Predicting potential SARS-CoV-2 mutations of concern via full quantum mechanical modelling

I have another paper to share, this time called Predicting potential SARS-CoV-2 mutations of concern via full quantum mechanical modelling. In this paper, we used our BigDFT code to model the binding of SARS-CoV-2's spike protein to the human ACE2 receptor. Based on this analysis, we proposed a mutation (A484K) that might appear in the Omicron strain in the future. Our experimentalist colleagues then validated this prediction (don't worry, they didn't make any real viruses). In fact, this mutation did end up appearing in BA.2.86 while we were going through the peer review process. These results give us confidence that such predictions can be done with a BigDFT workflow going forward.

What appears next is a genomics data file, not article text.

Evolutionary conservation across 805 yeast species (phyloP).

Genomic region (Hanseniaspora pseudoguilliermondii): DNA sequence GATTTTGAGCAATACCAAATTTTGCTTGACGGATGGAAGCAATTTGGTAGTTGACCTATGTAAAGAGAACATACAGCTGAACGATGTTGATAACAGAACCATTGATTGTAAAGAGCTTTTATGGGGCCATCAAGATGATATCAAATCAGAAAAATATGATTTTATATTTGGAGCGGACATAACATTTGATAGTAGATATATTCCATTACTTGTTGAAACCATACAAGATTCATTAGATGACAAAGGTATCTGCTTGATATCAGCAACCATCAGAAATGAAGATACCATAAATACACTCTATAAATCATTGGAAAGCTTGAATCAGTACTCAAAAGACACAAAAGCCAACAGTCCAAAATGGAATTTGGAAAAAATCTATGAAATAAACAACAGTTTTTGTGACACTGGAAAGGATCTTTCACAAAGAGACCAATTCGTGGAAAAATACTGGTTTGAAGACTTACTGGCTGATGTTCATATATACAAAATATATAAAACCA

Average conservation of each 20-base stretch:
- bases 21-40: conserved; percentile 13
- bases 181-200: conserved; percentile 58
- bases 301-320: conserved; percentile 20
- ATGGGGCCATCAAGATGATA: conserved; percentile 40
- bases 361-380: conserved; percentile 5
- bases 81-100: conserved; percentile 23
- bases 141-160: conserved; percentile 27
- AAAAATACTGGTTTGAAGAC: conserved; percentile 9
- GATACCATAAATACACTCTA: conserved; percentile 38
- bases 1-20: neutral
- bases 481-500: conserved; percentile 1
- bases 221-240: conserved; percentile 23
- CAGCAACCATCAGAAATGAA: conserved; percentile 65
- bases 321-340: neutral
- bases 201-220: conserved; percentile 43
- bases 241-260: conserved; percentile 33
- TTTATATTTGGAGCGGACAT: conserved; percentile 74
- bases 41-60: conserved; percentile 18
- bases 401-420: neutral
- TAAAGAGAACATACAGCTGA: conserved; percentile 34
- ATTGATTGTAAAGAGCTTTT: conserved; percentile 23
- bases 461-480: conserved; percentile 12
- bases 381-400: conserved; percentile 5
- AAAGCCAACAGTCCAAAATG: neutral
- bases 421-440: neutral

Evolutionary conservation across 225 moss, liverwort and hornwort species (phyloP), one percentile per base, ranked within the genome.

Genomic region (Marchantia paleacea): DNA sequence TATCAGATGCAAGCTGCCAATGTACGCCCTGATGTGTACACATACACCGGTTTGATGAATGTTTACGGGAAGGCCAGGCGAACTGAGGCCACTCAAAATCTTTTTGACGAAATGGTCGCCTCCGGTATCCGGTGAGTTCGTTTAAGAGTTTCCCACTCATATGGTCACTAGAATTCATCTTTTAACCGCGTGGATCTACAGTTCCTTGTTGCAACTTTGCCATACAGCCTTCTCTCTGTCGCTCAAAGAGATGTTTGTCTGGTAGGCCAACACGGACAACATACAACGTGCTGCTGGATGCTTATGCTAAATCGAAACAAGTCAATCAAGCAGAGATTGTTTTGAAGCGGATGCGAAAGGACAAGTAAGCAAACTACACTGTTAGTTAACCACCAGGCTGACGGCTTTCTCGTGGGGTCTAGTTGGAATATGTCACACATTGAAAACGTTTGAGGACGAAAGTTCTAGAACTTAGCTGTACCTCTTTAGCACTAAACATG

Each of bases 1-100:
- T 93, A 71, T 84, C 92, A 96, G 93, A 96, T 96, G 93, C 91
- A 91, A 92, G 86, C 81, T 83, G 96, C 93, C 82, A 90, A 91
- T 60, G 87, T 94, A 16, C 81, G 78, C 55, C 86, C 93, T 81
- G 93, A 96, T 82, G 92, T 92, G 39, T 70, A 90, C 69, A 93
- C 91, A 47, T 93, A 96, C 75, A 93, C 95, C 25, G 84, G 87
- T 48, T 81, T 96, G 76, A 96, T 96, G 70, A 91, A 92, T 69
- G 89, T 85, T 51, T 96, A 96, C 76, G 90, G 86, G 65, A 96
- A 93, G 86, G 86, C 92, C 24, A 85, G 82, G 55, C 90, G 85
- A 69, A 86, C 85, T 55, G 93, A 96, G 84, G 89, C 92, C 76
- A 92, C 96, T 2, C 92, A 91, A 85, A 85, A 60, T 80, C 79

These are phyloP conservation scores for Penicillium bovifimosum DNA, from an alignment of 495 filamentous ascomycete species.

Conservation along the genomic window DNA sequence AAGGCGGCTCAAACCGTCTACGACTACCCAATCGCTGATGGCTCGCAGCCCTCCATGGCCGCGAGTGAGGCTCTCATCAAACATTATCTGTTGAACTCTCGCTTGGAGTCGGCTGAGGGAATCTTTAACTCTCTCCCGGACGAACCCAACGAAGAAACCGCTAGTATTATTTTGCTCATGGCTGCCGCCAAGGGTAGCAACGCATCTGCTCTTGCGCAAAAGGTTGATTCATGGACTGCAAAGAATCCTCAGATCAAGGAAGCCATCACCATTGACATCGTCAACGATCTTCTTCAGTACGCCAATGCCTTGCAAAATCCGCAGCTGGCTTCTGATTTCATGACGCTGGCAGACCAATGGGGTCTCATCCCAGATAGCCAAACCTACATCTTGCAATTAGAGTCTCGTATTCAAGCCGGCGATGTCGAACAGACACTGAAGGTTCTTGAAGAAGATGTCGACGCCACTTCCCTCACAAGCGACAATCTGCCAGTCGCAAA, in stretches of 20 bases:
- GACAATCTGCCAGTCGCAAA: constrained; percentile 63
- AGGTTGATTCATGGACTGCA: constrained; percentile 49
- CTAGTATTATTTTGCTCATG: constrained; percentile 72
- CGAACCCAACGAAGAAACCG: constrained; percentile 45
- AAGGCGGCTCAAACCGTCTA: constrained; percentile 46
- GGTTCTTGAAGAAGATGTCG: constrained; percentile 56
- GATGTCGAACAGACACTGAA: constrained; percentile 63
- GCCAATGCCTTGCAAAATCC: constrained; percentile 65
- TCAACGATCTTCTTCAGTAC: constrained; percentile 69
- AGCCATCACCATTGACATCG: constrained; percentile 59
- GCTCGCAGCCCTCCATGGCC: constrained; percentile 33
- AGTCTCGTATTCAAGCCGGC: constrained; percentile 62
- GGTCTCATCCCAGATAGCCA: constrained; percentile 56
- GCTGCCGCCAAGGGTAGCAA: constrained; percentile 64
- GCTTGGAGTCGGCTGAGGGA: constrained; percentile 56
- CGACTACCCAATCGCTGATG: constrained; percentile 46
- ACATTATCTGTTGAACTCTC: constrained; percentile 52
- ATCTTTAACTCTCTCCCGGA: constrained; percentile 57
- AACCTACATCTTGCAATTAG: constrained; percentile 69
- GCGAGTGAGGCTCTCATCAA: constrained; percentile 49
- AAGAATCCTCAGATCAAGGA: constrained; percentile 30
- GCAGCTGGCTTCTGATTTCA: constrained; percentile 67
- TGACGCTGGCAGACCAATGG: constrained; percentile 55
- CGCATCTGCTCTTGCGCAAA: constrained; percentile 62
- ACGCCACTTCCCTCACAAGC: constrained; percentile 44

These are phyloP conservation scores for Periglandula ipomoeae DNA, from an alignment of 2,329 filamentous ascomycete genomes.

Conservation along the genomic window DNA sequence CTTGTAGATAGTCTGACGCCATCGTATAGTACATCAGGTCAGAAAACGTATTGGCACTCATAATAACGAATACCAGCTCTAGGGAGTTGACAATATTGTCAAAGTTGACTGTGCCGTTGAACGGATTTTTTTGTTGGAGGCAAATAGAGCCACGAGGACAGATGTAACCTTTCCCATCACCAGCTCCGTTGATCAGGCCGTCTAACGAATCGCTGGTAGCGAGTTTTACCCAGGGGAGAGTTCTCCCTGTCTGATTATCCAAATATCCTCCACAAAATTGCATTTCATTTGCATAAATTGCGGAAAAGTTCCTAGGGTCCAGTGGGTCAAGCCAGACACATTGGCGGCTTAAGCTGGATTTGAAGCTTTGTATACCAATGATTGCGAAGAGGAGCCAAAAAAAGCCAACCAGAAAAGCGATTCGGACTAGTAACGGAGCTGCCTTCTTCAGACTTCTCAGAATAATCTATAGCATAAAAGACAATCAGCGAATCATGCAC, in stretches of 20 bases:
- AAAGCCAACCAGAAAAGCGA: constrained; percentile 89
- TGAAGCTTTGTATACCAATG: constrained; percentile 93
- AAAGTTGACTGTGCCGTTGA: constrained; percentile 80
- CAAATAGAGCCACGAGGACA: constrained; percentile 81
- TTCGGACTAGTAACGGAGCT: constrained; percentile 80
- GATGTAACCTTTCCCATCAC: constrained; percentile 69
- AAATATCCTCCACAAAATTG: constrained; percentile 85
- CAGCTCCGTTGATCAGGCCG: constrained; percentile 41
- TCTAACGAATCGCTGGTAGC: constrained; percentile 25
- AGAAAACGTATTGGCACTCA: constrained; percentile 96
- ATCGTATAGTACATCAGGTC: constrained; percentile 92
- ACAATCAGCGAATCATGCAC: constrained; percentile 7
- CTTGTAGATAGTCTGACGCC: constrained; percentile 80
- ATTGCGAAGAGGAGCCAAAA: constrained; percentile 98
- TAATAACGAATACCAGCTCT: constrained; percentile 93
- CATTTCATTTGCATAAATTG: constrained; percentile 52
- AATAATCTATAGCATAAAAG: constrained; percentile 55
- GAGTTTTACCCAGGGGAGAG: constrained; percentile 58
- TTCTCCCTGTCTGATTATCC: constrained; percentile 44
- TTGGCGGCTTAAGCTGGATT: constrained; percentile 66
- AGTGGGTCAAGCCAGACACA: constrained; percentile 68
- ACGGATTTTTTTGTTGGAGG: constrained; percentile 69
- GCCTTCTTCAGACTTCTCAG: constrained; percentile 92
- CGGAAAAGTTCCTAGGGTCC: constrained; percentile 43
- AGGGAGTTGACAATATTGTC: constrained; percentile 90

In January, we held a workshop on quantum chemistry at the RIKEN main campus in Wako. I was in charge of making the website, so you might notice some design similarities. As I mention in the about section, I made this blog using the MinimalXY theme for Pelican. This time I wanted to try a new theme, in particular one based on material design. But I haven't written CSS or HTML by hand since I was a college student! Fortunately, ChatGPT came to the rescue here, and basically was able to generate the whole thing based on my directions. I was incredibly impressed.

Since the conference was right after the New Year's holiday, I decided to head up early and explore the area. This time I went to Chiba city. It's a pretty fun city; I visited Chiba Port Tower, Inohana Castle, and the Natural History Museum. On the second day, I hopped on a train that went down the Boso Peninsula. I was hoping to get nice views of the ocean from the train window. I got that and more: it was a clear enough day that I could see distant Mount Fuji the whole time!

Photo of Mt. Fuji